Essential elements for recruitment and retention : Generation Y

Luscombe, Jenna, Lewis, Ioni M., & Biggs, Herbert C. (2013) Essential elements for recruitment and retention : Generation Y. Education and Training, 55(3), pp. 272-290.

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Purpose: Generation Y (Gen Y) is the newest and largest generation entering the workforce. Gen Y may differ from previous generations in work-related characteristics which may have recruitment and retention repercussions. Currently, limited theoretically-based research exists regarding Gen Y’s work expectations and goals in relation to undergraduate students and graduates.

Design/methodology/approach: This study conducted a theoretically-based investigation of the work expectations and goals of student- and working-Gen Y individuals based within a framework incorporating both expectancy-value and goal setting theories. N = 398 provided useable data via an on-line survey.

Findings: Overall, some support was found for predictions with career goals loading on a separate component to daily work expectations and significant differences between student- and working- Gen Y on career goals. No significant differences were found, however, between the two groups in daily work expectations.

Research limitations/implications: Future research may benefit from adopting a theoretical framework which assesses both daily work expectations and career goals when examining the factors which motivate Gen Y’s decisions to join and remain at a particular organisation.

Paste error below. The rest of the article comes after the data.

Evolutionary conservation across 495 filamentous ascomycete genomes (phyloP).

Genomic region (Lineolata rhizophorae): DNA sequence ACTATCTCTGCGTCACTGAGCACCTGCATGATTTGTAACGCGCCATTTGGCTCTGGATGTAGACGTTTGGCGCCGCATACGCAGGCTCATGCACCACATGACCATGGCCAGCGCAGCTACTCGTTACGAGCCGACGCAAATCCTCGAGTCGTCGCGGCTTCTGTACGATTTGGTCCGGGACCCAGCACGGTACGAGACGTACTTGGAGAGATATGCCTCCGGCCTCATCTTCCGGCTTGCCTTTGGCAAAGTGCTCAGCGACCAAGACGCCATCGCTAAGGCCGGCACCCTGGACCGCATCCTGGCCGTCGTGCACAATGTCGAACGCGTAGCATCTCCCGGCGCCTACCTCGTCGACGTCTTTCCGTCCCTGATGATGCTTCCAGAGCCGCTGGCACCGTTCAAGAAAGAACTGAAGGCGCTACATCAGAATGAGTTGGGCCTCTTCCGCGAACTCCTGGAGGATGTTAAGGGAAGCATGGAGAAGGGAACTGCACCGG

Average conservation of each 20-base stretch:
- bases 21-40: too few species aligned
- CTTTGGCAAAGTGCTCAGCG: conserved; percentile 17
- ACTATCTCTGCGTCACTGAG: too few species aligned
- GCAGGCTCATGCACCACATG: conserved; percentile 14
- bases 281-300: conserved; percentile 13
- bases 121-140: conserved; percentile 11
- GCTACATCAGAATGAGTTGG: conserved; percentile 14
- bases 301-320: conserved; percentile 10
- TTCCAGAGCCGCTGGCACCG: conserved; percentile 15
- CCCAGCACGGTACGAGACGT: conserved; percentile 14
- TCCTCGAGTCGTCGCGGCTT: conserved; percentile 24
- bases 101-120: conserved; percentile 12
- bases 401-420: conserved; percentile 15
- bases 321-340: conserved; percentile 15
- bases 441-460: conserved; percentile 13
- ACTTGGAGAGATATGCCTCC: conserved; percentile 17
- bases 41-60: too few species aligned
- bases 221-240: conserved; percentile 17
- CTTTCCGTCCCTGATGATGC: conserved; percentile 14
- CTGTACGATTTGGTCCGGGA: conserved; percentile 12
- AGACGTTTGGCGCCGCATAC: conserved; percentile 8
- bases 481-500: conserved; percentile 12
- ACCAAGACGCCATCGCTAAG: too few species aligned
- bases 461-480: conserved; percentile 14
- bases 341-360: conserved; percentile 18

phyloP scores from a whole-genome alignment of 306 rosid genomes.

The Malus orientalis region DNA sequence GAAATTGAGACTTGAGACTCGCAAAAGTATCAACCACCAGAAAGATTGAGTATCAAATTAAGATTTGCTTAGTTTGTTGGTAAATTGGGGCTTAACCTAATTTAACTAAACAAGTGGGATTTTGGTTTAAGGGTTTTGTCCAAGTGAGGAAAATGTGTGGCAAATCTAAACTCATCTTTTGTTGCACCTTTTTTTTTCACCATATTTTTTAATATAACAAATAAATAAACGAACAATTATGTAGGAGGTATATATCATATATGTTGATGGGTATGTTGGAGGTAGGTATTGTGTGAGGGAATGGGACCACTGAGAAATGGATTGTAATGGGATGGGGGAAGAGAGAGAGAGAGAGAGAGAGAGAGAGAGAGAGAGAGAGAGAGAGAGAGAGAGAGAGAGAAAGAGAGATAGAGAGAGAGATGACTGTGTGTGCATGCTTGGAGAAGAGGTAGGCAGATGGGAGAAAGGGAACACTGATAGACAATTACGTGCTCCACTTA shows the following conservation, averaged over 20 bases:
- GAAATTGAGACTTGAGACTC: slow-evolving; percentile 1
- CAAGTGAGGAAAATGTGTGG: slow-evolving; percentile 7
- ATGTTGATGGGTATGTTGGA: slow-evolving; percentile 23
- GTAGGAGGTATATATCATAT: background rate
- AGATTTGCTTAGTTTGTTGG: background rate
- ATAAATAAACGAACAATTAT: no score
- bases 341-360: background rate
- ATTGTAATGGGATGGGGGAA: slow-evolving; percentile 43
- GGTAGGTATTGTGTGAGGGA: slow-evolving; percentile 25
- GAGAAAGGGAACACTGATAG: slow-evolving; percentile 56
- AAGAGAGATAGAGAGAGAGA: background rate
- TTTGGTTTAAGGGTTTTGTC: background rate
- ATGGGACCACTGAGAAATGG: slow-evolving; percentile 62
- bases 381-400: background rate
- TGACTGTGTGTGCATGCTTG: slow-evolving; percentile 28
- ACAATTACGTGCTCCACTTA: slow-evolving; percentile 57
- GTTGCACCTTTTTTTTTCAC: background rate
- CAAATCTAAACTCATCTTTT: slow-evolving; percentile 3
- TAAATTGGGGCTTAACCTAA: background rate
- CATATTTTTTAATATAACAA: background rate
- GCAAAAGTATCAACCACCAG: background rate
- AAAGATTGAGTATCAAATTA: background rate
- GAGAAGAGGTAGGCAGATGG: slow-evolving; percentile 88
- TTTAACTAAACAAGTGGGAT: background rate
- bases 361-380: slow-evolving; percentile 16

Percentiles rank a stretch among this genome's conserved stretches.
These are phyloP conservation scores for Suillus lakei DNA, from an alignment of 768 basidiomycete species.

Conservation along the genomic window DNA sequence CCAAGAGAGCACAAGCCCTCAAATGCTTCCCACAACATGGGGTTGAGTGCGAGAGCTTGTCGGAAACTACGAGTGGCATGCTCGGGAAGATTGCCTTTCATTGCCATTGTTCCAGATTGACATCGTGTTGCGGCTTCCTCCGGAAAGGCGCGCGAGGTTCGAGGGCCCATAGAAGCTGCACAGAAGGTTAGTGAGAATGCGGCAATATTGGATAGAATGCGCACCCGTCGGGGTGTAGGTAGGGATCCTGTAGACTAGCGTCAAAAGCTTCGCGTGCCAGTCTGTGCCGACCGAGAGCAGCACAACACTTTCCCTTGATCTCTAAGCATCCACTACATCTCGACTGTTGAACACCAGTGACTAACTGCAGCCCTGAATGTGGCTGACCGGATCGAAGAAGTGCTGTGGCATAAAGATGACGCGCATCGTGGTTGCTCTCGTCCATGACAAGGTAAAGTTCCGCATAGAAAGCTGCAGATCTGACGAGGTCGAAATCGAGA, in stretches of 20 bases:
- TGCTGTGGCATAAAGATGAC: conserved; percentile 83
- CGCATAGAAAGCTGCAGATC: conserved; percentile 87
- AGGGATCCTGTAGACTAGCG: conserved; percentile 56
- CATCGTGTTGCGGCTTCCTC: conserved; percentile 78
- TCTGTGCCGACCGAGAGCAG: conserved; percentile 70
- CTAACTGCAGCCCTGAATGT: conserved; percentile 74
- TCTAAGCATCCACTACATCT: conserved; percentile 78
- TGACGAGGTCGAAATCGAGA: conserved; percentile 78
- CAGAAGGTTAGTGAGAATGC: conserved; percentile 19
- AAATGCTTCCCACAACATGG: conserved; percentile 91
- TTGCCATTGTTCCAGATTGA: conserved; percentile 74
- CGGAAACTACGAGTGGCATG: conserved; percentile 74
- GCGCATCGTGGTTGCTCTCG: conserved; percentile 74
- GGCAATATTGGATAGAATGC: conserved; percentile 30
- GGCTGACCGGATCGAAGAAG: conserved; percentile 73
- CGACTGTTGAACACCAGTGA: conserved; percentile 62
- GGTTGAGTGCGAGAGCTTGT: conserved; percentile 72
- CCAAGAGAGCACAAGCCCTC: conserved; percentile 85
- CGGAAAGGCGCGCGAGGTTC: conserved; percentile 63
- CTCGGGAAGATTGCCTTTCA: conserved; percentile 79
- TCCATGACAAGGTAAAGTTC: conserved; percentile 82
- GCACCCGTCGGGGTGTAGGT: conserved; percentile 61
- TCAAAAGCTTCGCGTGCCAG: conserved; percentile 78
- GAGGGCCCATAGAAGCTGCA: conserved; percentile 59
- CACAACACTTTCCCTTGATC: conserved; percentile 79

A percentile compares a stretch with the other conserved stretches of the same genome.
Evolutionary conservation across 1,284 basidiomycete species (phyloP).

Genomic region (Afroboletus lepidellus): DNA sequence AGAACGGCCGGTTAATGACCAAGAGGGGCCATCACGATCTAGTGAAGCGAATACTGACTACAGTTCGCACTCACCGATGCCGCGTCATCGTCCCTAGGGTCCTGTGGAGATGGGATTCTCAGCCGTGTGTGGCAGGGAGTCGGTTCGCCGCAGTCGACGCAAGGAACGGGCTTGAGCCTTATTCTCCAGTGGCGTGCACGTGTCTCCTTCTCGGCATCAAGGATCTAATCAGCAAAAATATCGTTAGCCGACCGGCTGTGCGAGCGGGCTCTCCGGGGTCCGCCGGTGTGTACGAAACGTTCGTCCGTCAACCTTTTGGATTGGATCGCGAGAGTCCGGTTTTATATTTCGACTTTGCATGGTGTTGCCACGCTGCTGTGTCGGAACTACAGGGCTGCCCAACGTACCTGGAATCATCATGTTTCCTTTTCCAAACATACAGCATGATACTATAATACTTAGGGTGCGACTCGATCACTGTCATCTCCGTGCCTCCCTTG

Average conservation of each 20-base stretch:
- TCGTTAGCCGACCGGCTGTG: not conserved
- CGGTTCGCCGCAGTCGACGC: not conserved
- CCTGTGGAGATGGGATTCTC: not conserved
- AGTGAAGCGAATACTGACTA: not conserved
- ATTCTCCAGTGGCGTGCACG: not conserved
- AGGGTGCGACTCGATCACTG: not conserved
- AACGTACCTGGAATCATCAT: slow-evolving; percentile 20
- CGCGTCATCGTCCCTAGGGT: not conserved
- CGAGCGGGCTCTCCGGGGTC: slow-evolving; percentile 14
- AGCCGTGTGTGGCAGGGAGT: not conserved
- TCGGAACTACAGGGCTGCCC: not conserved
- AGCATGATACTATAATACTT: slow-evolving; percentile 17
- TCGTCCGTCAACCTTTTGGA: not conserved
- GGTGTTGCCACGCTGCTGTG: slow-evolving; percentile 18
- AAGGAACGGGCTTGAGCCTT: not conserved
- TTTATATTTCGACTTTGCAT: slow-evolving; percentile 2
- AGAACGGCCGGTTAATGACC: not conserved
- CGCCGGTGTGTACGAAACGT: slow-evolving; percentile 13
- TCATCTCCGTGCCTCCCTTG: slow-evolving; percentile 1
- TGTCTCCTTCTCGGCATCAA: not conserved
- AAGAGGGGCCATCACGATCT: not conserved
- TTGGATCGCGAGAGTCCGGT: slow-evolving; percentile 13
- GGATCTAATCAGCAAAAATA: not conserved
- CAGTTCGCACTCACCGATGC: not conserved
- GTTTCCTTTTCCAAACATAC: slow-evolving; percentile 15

Practical implications: At a practical level, based on the findings, some examples are provided of the means by which organisations may draw upon daily work expectations and career goals of importance to Gen Y and, in doing so, influence the likelihood that a Gen Y individual will join and remain at their particular organisation.

Originality/value: This research has demonstrated the utility of adopting a sound theoretical framework in furthering understanding about the motivations which influence organisations’ ability to recruit and retain Gen Y, among both student Gen Y as well as those Gen Y individuals who are already working.

Impact and interest:

5 citations in Scopus
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ID Code: 56909
Item Type: Journal Article
Refereed: Yes
Additional Information: Emerald EarlyCite Article
ISSN: 0040-0912
Subjects: Australian and New Zealand Standard Research Classification > EDUCATION (130000)
Divisions: Current > Research Centres > Centre for Accident Research & Road Safety - Qld (CARRS-Q)
Current > QUT Faculties and Divisions > Faculty of Health
Current > Institutes > Institute of Health and Biomedical Innovation
Current > Schools > School of Psychology & Counselling
Copyright Owner: Copyright 2013 Emerald Group Publishing
Deposited On: 07 Feb 2013 05:32
Last Modified: 06 May 2013 09:52

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